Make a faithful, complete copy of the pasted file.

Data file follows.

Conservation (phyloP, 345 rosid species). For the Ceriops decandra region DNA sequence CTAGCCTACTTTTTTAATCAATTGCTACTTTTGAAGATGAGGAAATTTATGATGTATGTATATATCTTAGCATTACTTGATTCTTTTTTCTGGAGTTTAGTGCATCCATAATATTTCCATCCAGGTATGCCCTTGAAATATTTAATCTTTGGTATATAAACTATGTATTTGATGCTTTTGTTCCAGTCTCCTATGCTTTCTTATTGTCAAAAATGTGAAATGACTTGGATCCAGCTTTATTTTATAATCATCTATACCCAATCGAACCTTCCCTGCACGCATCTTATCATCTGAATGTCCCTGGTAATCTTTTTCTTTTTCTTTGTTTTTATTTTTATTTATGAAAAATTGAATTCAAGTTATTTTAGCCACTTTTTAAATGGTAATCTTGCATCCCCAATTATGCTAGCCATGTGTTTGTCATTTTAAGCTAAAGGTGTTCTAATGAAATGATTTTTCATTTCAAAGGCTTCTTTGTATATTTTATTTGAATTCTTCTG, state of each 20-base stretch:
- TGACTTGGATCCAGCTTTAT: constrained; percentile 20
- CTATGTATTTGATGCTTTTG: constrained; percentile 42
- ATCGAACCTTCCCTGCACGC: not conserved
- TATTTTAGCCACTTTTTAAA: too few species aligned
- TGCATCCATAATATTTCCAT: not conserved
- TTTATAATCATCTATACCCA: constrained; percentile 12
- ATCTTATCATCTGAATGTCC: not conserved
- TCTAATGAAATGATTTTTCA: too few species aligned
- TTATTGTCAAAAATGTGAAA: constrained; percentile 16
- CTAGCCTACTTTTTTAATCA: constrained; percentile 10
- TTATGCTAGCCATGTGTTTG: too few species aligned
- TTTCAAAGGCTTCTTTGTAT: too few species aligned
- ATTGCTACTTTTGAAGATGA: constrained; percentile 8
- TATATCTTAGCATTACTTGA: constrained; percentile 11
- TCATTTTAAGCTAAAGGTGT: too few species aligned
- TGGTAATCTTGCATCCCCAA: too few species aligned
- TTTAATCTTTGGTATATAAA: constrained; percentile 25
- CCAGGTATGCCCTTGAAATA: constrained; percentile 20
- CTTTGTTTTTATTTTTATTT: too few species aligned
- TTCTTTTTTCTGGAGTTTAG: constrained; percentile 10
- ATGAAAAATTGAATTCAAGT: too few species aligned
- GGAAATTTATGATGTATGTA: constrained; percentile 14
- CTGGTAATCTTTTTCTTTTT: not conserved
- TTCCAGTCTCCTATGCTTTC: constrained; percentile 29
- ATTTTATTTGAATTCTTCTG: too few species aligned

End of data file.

Conservation (phyloP, 345 rosid species). For the Ceriops decandra region DNA sequence CTAGCCTACTTTTTTAATCAATTGCTACTTTTGAAGATGAGGAAATTTATGATGTATGTATATATCTTAGCATTACTTGATTCTTTTTTCTGGAGTTTAGTGCATCCATAATATTTCCATCCAGGTATGCCCTTGAAATATTTAATCTTTGGTATATAAACTATGTATTTGATGCTTTTGTTCCAGTCTCCTATGCTTTCTTATTGTCAAAAATGTGAAATGACTTGGATCCAGCTTTATTTTATAATCATCTATACCCAATCGAACCTTCCCTGCACGCATCTTATCATCTGAATGTCCCTGGTAATCTTTTTCTTTTTCTTTGTTTTTATTTTTATTTATGAAAAATTGAATTCAAGTTATTTTAGCCACTTTTTAAATGGTAATCTTGCATCCCCAATTATGCTAGCCATGTGTTTGTCATTTTAAGCTAAAGGTGTTCTAATGAAATGATTTTTCATTTCAAAGGCTTCTTTGTATATTTTATTTGAATTCTTCTG, state of each 20-base stretch:
- TGACTTGGATCCAGCTTTAT: constrained; percentile 20
- CTATGTATTTGATGCTTTTG: constrained; percentile 42
- ATCGAACCTTCCCTGCACGC: not conserved
- TATTTTAGCCACTTTTTAAA: too few species aligned
- TGCATCCATAATATTTCCAT: not conserved
- TTTATAATCATCTATACCCA: constrained; percentile 12
- ATCTTATCATCTGAATGTCC: not conserved
- TCTAATGAAATGATTTTTCA: too few species aligned
- TTATTGTCAAAAATGTGAAA: constrained; percentile 16
- CTAGCCTACTTTTTTAATCA: constrained; percentile 10
- TTATGCTAGCCATGTGTTTG: too few species aligned
- TTTCAAAGGCTTCTTTGTAT: too few species aligned
- ATTGCTACTTTTGAAGATGA: constrained; percentile 8
- TATATCTTAGCATTACTTGA: constrained; percentile 11
- TCATTTTAAGCTAAAGGTGT: too few species aligned
- TGGTAATCTTGCATCCCCAA: too few species aligned
- TTTAATCTTTGGTATATAAA: constrained; percentile 25
- CCAGGTATGCCCTTGAAATA: constrained; percentile 20
- CTTTGTTTTTATTTTTATTT: too few species aligned
- TTCTTTTTTCTGGAGTTTAG: constrained; percentile 10
- ATGAAAAATTGAATTCAAGT: too few species aligned
- GGAAATTTATGATGTATGTA: constrained; percentile 14
- CTGGTAATCTTTTTCTTTTT: not conserved
- TTCCAGTCTCCTATGCTTTC: constrained; percentile 29
- ATTTTATTTGAATTCTTCTG: too few species aligned